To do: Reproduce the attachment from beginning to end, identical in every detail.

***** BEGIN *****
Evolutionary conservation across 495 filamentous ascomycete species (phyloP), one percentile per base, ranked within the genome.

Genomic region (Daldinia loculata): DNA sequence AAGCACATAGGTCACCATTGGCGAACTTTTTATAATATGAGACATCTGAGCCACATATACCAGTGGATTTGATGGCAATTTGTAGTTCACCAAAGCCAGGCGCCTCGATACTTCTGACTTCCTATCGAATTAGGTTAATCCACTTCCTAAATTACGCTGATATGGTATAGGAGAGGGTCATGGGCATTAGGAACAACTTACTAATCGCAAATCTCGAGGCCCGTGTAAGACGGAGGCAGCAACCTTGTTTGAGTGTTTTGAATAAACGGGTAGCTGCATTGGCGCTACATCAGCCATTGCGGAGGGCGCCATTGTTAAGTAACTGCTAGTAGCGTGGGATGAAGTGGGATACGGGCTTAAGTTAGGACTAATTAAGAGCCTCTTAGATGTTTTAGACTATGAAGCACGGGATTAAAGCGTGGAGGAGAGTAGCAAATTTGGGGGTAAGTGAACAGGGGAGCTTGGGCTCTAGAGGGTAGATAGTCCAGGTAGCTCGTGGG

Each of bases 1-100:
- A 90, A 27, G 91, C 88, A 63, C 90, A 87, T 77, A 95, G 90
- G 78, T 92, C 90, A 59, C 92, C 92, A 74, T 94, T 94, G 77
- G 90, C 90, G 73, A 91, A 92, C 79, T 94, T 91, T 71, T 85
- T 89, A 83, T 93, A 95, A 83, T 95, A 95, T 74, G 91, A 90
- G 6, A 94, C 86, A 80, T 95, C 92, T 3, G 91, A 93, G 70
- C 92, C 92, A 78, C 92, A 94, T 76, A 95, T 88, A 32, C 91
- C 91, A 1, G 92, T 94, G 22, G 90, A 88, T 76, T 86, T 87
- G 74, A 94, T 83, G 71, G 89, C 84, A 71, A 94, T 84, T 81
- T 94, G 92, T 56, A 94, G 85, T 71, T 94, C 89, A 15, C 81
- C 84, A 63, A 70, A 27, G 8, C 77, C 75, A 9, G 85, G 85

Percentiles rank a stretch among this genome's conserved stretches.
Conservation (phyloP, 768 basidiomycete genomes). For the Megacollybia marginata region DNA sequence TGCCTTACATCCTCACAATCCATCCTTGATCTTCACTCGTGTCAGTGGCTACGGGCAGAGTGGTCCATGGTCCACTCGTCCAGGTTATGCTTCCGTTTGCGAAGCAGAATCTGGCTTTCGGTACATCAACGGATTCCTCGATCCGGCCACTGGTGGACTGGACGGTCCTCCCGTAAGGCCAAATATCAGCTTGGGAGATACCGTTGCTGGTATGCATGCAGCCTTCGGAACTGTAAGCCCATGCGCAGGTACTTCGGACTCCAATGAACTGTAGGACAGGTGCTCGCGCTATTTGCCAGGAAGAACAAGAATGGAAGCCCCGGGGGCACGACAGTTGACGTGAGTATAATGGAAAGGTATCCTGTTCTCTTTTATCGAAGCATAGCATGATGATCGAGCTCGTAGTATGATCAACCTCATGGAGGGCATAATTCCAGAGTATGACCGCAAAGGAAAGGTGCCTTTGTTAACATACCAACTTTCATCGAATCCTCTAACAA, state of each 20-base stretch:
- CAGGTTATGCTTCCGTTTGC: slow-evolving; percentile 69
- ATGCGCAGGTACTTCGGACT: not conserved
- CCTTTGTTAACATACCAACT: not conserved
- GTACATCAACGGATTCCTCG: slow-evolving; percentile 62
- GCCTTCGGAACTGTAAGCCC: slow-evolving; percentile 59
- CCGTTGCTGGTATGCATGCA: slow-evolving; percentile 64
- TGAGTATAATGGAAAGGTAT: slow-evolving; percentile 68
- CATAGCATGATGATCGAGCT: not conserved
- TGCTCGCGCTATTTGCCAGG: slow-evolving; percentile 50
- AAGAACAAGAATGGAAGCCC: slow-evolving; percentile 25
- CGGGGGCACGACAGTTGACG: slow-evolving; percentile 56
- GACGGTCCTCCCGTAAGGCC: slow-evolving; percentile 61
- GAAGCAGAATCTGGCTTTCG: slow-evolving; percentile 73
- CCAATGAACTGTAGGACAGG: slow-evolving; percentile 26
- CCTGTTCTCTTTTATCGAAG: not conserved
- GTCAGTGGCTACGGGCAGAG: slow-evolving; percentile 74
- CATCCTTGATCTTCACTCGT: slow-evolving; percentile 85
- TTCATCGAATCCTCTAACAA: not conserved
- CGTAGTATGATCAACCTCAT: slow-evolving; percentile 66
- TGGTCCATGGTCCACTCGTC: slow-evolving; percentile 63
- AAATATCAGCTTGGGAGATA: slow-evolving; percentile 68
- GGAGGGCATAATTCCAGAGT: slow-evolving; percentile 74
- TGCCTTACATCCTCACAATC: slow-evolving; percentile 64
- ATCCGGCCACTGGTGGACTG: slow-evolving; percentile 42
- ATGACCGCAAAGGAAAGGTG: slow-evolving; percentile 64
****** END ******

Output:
Evolutionary conservation across 495 filamentous ascomycete species (phyloP), one percentile per base, ranked within the genome.

Genomic region (Daldinia loculata): DNA sequence AAGCACATAGGTCACCATTGGCGAACTTTTTATAATATGAGACATCTGAGCCACATATACCAGTGGATTTGATGGCAATTTGTAGTTCACCAAAGCCAGGCGCCTCGATACTTCTGACTTCCTATCGAATTAGGTTAATCCACTTCCTAAATTACGCTGATATGGTATAGGAGAGGGTCATGGGCATTAGGAACAACTTACTAATCGCAAATCTCGAGGCCCGTGTAAGACGGAGGCAGCAACCTTGTTTGAGTGTTTTGAATAAACGGGTAGCTGCATTGGCGCTACATCAGCCATTGCGGAGGGCGCCATTGTTAAGTAACTGCTAGTAGCGTGGGATGAAGTGGGATACGGGCTTAAGTTAGGACTAATTAAGAGCCTCTTAGATGTTTTAGACTATGAAGCACGGGATTAAAGCGTGGAGGAGAGTAGCAAATTTGGGGGTAAGTGAACAGGGGAGCTTGGGCTCTAGAGGGTAGATAGTCCAGGTAGCTCGTGGG

Each of bases 1-100:
- A 90, A 27, G 91, C 88, A 63, C 90, A 87, T 77, A 95, G 90
- G 78, T 92, C 90, A 59, C 92, C 92, A 74, T 94, T 94, G 77
- G 90, C 90, G 73, A 91, A 92, C 79, T 94, T 91, T 71, T 85
- T 89, A 83, T 93, A 95, A 83, T 95, A 95, T 74, G 91, A 90
- G 6, A 94, C 86, A 80, T 95, C 92, T 3, G 91, A 93, G 70
- C 92, C 92, A 78, C 92, A 94, T 76, A 95, T 88, A 32, C 91
- C 91, A 1, G 92, T 94, G 22, G 90, A 88, T 76, T 86, T 87
- G 74, A 94, T 83, G 71, G 89, C 84, A 71, A 94, T 84, T 81
- T 94, G 92, T 56, A 94, G 85, T 71, T 94, C 89, A 15, C 81
- C 84, A 63, A 70, A 27, G 8, C 77, C 75, A 9, G 85, G 85

Percentiles rank a stretch among this genome's conserved stretches.
Conservation (phyloP, 768 basidiomycete genomes). For the Megacollybia marginata region DNA sequence TGCCTTACATCCTCACAATCCATCCTTGATCTTCACTCGTGTCAGTGGCTACGGGCAGAGTGGTCCATGGTCCACTCGTCCAGGTTATGCTTCCGTTTGCGAAGCAGAATCTGGCTTTCGGTACATCAACGGATTCCTCGATCCGGCCACTGGTGGACTGGACGGTCCTCCCGTAAGGCCAAATATCAGCTTGGGAGATACCGTTGCTGGTATGCATGCAGCCTTCGGAACTGTAAGCCCATGCGCAGGTACTTCGGACTCCAATGAACTGTAGGACAGGTGCTCGCGCTATTTGCCAGGAAGAACAAGAATGGAAGCCCCGGGGGCACGACAGTTGACGTGAGTATAATGGAAAGGTATCCTGTTCTCTTTTATCGAAGCATAGCATGATGATCGAGCTCGTAGTATGATCAACCTCATGGAGGGCATAATTCCAGAGTATGACCGCAAAGGAAAGGTGCCTTTGTTAACATACCAACTTTCATCGAATCCTCTAACAA, state of each 20-base stretch:
- CAGGTTATGCTTCCGTTTGC: slow-evolving; percentile 69
- ATGCGCAGGTACTTCGGACT: not conserved
- CCTTTGTTAACATACCAACT: not conserved
- GTACATCAACGGATTCCTCG: slow-evolving; percentile 62
- GCCTTCGGAACTGTAAGCCC: slow-evolving; percentile 59
- CCGTTGCTGGTATGCATGCA: slow-evolving; percentile 64
- TGAGTATAATGGAAAGGTAT: slow-evolving; percentile 68
- CATAGCATGATGATCGAGCT: not conserved
- TGCTCGCGCTATTTGCCAGG: slow-evolving; percentile 50
- AAGAACAAGAATGGAAGCCC: slow-evolving; percentile 25
- CGGGGGCACGACAGTTGACG: slow-evolving; percentile 56
- GACGGTCCTCCCGTAAGGCC: slow-evolving; percentile 61
- GAAGCAGAATCTGGCTTTCG: slow-evolving; percentile 73
- CCAATGAACTGTAGGACAGG: slow-evolving; percentile 26
- CCTGTTCTCTTTTATCGAAG: not conserved
- GTCAGTGGCTACGGGCAGAG: slow-evolving; percentile 74
- CATCCTTGATCTTCACTCGT: slow-evolving; percentile 85
- TTCATCGAATCCTCTAACAA: not conserved
- CGTAGTATGATCAACCTCAT: slow-evolving; percentile 66
- TGGTCCATGGTCCACTCGTC: slow-evolving; percentile 63
- AAATATCAGCTTGGGAGATA: slow-evolving; percentile 68
- GGAGGGCATAATTCCAGAGT: slow-evolving; percentile 74
- TGCCTTACATCCTCACAATC: slow-evolving; percentile 64
- ATCCGGCCACTGGTGGACTG: slow-evolving; percentile 42
- ATGACCGCAAAGGAAAGGTG: slow-evolving; percentile 64